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529 Tips

Tax Time Reminders

529 ​Plans offer a variety of tax benefits to help and encourage the entire family to save for future college expenses. Below are a few things to consider as you either prepare your 2015 tax return or look ahead for tax advantages for 2016.

Annual Tax Documents

Account owners who made a withdrawal from your Direct Plan account(s) during calendar year 2015, will receive a federal form 1099-Q, either in the U.S. mail or electronically, depending on the preferences you set up in your account. This form will report the total distributions, earnings, and basis for tax reporting purposes. As always, please consult your tax advisor to discuss the treatment of your 529 account for your individual tax situation. Forms are available online now. If you’ve requested paper copies of your forms, they were mailed on January 22, 2016.If you also own accounts in the CollegeAdvantage Guaranteed 529 Plan and/or the BlackRock CollegeAdvantage Advisor 529 Plan, you will be mailed separate forms from those accounts if you made withdrawals.

$2,000 is Not a Cap

If you are an Ohio taxpayer, contributions to CollegeAdvantage may be deducted from your Ohio taxable income in any amount up to $2,000 per year, per beneficiary, with unlimited carry forward. This means that $2,000 per year is not a contribution cap.  Should you choose to contribute more than $2,000 in a calendar year, any amounts above $2,000 may be deducted in future years, in increments up to $2,000 per year, until all contributions have been deducted. Non-account owners who are Ohio taxpayers who make gift contributions directly to a CollegeAdvantage account also qualify for this deduction.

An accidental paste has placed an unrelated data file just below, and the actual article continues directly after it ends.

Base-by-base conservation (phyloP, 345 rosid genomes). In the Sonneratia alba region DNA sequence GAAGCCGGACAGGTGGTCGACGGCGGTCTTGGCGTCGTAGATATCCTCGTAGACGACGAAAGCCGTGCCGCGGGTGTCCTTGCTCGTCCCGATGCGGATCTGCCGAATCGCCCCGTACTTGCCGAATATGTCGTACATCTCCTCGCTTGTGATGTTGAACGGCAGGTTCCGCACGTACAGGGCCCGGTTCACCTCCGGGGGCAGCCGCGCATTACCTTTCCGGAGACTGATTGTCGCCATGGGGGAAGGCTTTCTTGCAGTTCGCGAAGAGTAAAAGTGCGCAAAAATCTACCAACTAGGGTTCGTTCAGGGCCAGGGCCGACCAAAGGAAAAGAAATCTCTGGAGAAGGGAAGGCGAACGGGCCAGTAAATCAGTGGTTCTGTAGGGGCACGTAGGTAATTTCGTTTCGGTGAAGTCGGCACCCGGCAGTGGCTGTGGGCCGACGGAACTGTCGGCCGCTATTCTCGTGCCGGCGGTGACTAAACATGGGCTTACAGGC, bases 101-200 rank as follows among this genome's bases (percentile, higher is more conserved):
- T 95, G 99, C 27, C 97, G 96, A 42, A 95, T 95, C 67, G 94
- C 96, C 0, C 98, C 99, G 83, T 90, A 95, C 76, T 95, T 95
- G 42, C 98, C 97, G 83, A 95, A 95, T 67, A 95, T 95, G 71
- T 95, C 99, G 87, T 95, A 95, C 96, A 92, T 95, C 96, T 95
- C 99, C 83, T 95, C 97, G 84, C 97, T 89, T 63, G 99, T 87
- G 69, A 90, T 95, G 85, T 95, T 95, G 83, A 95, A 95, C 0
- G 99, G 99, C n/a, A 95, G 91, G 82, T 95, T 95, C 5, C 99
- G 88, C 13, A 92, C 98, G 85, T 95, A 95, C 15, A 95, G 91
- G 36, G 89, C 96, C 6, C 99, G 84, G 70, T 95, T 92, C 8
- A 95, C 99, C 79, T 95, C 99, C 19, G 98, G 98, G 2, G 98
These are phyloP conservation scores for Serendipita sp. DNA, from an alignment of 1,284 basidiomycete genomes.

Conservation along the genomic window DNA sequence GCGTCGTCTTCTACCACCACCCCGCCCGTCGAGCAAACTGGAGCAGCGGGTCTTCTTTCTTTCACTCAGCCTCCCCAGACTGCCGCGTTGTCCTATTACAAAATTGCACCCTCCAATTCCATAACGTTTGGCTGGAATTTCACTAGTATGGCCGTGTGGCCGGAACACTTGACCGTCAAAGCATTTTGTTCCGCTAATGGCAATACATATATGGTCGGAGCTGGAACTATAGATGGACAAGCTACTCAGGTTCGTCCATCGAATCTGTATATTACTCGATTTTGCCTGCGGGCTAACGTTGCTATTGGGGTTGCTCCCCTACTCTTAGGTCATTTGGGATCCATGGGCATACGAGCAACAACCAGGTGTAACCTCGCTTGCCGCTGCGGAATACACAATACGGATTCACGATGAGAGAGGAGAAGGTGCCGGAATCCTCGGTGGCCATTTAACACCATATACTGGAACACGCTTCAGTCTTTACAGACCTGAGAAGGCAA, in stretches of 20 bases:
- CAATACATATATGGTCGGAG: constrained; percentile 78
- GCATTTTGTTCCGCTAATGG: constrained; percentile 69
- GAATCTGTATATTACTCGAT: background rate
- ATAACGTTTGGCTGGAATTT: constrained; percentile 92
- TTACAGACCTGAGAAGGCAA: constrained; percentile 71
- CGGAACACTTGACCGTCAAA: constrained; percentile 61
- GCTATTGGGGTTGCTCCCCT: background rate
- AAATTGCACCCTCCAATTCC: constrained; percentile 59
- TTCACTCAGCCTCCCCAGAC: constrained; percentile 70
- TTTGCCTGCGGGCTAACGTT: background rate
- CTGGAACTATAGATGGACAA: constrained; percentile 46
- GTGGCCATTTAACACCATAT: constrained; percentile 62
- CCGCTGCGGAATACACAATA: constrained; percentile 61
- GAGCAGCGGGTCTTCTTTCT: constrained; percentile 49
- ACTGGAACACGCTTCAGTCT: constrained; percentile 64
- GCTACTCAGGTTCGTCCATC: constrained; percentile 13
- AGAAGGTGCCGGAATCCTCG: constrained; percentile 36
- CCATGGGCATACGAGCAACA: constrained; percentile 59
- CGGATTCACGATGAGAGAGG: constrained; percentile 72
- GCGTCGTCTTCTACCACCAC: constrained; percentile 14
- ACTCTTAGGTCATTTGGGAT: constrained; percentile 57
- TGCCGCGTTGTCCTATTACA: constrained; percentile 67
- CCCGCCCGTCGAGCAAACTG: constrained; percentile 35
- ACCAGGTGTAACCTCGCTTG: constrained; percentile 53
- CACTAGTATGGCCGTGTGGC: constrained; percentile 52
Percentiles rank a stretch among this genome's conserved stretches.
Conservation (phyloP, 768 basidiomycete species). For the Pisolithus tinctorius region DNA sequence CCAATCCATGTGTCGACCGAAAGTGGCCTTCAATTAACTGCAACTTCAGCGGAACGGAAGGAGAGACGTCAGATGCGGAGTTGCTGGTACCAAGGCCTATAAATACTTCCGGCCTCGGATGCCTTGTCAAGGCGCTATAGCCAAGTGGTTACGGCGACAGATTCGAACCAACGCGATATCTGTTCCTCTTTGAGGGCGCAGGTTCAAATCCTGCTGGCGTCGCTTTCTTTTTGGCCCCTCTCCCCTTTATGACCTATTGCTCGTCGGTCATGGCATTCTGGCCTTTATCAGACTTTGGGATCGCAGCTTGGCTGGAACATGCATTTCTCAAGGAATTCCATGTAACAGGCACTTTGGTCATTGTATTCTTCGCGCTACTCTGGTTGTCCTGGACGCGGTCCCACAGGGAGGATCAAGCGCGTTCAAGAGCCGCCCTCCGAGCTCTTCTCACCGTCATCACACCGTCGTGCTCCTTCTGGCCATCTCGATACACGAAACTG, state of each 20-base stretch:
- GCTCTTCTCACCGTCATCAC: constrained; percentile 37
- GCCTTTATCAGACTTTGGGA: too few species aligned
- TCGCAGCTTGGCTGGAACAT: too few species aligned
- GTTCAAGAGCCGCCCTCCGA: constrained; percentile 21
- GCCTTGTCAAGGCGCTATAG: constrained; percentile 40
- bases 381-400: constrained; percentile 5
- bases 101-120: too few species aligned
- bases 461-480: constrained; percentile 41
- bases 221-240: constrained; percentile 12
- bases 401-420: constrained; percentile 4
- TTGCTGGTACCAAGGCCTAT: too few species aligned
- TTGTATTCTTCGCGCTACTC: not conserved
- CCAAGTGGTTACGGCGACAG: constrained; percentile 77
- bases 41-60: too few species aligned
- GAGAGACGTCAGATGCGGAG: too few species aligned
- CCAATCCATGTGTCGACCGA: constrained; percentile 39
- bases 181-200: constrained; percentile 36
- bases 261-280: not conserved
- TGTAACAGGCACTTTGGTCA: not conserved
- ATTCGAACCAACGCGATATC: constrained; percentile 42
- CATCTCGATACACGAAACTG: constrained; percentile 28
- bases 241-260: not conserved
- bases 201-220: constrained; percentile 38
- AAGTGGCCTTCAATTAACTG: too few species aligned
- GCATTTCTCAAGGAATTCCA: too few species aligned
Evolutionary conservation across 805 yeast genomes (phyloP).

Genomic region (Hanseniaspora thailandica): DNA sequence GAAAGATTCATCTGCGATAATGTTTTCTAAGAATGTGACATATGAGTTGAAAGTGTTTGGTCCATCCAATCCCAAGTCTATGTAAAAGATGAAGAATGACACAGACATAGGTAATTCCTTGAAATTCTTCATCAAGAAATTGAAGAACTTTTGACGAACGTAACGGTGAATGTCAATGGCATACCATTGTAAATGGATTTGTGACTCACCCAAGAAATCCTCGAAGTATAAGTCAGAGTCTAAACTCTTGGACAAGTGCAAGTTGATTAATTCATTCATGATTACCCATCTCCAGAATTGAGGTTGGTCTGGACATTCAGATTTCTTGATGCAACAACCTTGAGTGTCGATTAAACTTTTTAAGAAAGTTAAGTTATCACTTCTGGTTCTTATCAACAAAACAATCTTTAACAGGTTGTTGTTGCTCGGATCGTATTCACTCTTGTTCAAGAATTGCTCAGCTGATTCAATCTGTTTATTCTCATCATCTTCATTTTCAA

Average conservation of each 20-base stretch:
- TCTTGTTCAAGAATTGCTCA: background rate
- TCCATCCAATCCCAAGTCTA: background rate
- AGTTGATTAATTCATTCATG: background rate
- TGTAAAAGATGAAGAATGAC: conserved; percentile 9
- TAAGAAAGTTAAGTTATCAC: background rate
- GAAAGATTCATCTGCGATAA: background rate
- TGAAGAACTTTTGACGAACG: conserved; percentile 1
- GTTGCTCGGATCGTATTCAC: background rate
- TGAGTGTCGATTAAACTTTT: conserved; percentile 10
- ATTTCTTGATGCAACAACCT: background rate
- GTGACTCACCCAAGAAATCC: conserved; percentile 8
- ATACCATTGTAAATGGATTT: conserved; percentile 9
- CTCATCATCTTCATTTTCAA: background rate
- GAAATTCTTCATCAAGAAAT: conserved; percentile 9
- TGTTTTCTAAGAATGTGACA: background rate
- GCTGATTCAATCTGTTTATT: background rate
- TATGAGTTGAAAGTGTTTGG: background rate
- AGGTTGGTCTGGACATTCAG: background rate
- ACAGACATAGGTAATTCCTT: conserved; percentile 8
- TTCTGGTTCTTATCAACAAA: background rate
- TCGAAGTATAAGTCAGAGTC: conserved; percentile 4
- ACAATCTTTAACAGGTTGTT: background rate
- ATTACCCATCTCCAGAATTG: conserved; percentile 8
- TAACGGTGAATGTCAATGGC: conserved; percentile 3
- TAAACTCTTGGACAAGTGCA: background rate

Contribution Records for Tax Purposes

Your annual account contributions summary can be viewed online and is also provided on quarterly account statements. Please be aware, the annual contribution summary shown online and provided in the statement includes contributions you have received from other sources, such as gift contributions from grandparents, family, and friends. When adding up your eligible contributions to claim your Ohio tax deduction, be sure to exclude gift contributions from others and any college savings awards that you might have won. Also, when claiming the Ohio tax deduction, please be sure to refer to your bank records or cancelled checks in addition to your CollegeAdvantage statement(s) and online records.

Ohio taxpayers who gave gift contributions are eligible for the Ohio tax deduction, too, even if they are not the account owner. They just have to keep their own records of gift contributions paid directly to a CollegeAdvantage account (do not pay to a child or parent, contribute directly to the account to receive the tax deduction and save your cancelled checks or other records).

Tax Time is a Good Time to Plan

Tax season is a good time to plan ahead for all of your financial goals for the rest of the year. Be sure to log in to your Direct Plan account today to confirm your account balance and 2015 contributions. While you’re doing that, you can also utilize some of our tools to help in setting or adjusting your college savings goals. Whether you’re curious about how much you’ll need to save or you want to double-check your risk tolerance, use our tools today to gain further insights for investing. (And, if you’ve made it this far and don’t have a CollegeAdvantage account, we’ve got a tool to help see how much it costs if you wait to start saving for college!)

Now’s the time to set your college savings goals, assess your progress, and plan your savings strategy for 2016!

Posted on April 5, 2016

Ohio Tuition Trust Authority

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